Ok, wasn't aware of that, and thanks for the link. Even in that case, however, Microsoft wasn't entirely in the wrong. They weren't nice about it, certainly, but they definitely have the claim to how the Windows trademark was used, and had a valid case. In both cases, the old product in question was discontinued or the brand was no longer being used. In the iPhones case, it was also a very different product.
I know I'm going to get flack for calling it a very different device, but really look at the feature sets for both of them. They may both be phones, but that is a very broad category of products. We could probably argue and nitpick over terminology on that argument all day, however.

Re:To all those people... (1)

Xaoswolf (524554) | more than 7 years ago | (#18111470)

Apple still faces a suit over the name in Canada and one over its touch-screen technology in the UK



There is a suit in canada about the touch screen.

Re:To all those people... (1)

mrchaotica (681592) | more than 7 years ago | (#18111830)

Considering Apple's history of using the i-prefix (iMac, iPod, etc.), it had just as much claim to the name "iPhone" as Cisco ever did, IMHO -- whether Cisco trademarked it or not! (Or, in other words, Cisco should never have been granted the trademark.)

Re:To all those people... (1)

Xaoswolf (524554) | more than 7 years ago | (#18112024)

I wasn't aware that apple owned the letter...

Re:To all those people... (2, Insightful)

mrchaotica (681592) | more than 7 years ago | (#18112586)

Of course Apple doesn't own the letter "i," but it has used "i[Foo]" enough in the past that it's unreasonable to think that another company in the computer/consumer electronics industry could have an exclusive claim to any "i[Foo]" type name. I mean, perhaps you can argue that Apple shouldn't be able to prevent someone else from using such a name (which it's never tried to do anyway), but you can't reasonably argue that someone else should be able to prevent Apple from using that name. I mean, iPhone is just a continuation of the series "iMac," "iBook," "iPod," "iTunes," "iLife," "iWork," "iSync," etc. that Apple started in 1999 (or earlier?). What did Cisco have that was named "i[Foo]" in 1999? Nothing, that's what -- and that's exactly why Apple has a stronger claim to the name "iPhone."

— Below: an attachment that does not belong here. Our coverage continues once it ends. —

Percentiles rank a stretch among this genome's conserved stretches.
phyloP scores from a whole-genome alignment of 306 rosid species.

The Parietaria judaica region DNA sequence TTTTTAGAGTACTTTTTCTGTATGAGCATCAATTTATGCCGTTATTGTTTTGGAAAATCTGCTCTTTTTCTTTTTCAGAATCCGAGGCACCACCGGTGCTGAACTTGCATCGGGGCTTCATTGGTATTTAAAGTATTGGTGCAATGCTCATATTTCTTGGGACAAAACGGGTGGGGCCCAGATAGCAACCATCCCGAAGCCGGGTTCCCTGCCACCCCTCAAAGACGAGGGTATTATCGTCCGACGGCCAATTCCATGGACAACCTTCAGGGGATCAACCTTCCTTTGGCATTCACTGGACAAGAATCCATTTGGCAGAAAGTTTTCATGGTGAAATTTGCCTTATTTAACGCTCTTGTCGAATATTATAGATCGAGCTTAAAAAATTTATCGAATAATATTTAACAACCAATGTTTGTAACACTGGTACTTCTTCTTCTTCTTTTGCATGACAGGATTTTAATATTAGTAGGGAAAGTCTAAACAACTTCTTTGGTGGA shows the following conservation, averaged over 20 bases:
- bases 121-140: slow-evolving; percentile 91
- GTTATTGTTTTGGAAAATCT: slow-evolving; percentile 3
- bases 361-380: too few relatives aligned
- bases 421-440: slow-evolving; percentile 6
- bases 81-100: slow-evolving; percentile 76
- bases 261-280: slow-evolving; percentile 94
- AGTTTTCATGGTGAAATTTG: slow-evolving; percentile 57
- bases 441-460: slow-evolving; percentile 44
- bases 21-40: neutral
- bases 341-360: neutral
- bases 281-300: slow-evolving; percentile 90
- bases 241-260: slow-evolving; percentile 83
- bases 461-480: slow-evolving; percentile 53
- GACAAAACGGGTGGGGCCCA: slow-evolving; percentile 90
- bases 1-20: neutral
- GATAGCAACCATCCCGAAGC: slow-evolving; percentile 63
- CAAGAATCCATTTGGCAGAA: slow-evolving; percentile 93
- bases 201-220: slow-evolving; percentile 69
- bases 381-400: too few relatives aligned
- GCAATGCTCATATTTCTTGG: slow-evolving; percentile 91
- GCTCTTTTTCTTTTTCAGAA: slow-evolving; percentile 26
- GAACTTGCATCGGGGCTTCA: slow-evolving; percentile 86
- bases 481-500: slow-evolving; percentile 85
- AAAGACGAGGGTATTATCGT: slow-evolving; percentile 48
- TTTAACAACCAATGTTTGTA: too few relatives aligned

Re:To all those people... (-1, Flamebait)

Anonymous Coward | more than 7 years ago | (#18114398)

It's iRonic how often they've been able to sell i[foo] to iFools.

Re:To all those people... (-1, Troll)

Anonymous Coward | more than 7 years ago | (#18112920)

What are you talking about, It's Apple that have an history of name stealing. The company name for starters.

Canada one? (4, Funny)

Fex303 (557896) | more than 7 years ago | (#18107784)

Apple still faces a suit over the name in Canada one over its touch-screen technology in the UK.
Wha? How many Canadas are there now? And what do they have to do with the UK?

Re:Canada one? (3, Funny)

Anonymous Coward | more than 7 years ago | (#18107884)

So you haven't heard of the secession? Typing this from the Glorious Canada Seven

Re:Canada one? (1)

Archangel Michael (180766) | more than 7 years ago | (#18109060)

The only seven I want from Canada is Seagrams ....

Re:Canada one? (1, Funny)